Disagreements about Justice
This chapter focuses on disagreements about intuitions of justice. It first discusses how the use of ambiguous crime scenarios leads to disagreement, but only disagreement about the case facts and not about its relative blameworthiness. Also, the fact that some people prefer more harsh punishment generally, while others prefer more lenient punishment generally, tends to obscure the agreement between the two groups on the relative blameworthiness of different offenders. The chapter then presents two studies that demonstrate true disagreements. The studies suggest that the high level of agreement seen for a “core” of wrongdoing breaks down as the case facts moves out from the “core” to include more culturally dependent factors. And while many lay judgments about justice are intuitive, not all are. Especially as a case moves out from the core, reasoned judgments, engaging life experiences, and personal values come into play; and these, of course, can differ among people.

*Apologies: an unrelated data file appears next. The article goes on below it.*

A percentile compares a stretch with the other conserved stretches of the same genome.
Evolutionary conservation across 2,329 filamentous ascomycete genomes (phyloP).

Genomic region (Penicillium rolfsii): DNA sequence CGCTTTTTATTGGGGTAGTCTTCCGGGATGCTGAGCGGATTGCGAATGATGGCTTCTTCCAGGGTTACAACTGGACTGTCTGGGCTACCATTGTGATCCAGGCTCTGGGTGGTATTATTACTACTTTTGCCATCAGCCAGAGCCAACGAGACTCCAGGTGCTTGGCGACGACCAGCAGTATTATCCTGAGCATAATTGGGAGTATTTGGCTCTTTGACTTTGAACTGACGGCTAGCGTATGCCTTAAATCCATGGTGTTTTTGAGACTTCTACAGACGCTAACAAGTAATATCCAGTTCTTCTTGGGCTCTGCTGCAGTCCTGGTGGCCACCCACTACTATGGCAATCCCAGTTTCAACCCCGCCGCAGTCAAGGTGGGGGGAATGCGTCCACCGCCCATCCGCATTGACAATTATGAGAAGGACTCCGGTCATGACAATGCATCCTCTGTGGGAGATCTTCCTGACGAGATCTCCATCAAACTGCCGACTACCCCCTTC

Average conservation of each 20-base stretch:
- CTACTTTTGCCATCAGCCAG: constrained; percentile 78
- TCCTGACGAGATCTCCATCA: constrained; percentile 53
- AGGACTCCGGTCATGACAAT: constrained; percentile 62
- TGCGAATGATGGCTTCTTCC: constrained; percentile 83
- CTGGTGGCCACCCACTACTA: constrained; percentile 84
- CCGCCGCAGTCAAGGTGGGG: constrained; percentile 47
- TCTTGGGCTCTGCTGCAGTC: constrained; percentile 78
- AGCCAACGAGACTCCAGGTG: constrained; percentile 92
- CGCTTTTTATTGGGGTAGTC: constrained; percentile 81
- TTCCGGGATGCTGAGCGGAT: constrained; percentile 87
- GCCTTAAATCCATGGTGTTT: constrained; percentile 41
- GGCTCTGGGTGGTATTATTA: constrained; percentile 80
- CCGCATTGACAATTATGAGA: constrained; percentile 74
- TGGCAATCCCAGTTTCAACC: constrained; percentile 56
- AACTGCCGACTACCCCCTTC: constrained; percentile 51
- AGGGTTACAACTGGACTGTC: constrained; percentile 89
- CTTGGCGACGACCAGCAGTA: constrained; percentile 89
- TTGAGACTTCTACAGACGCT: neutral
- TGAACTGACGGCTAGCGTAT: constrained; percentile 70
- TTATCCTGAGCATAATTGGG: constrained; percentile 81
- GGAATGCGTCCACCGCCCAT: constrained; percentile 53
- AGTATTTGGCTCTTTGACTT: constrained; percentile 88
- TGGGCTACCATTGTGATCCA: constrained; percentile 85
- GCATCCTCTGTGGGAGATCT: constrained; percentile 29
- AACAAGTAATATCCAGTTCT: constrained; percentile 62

justice, intuitions, punishment, blameworthiness, crime, lay judgments
Intuitions of Justice and the Utility of Desert
Robinson, Paul, "Disagreements about Justice" (2013). Book Chapters. 129.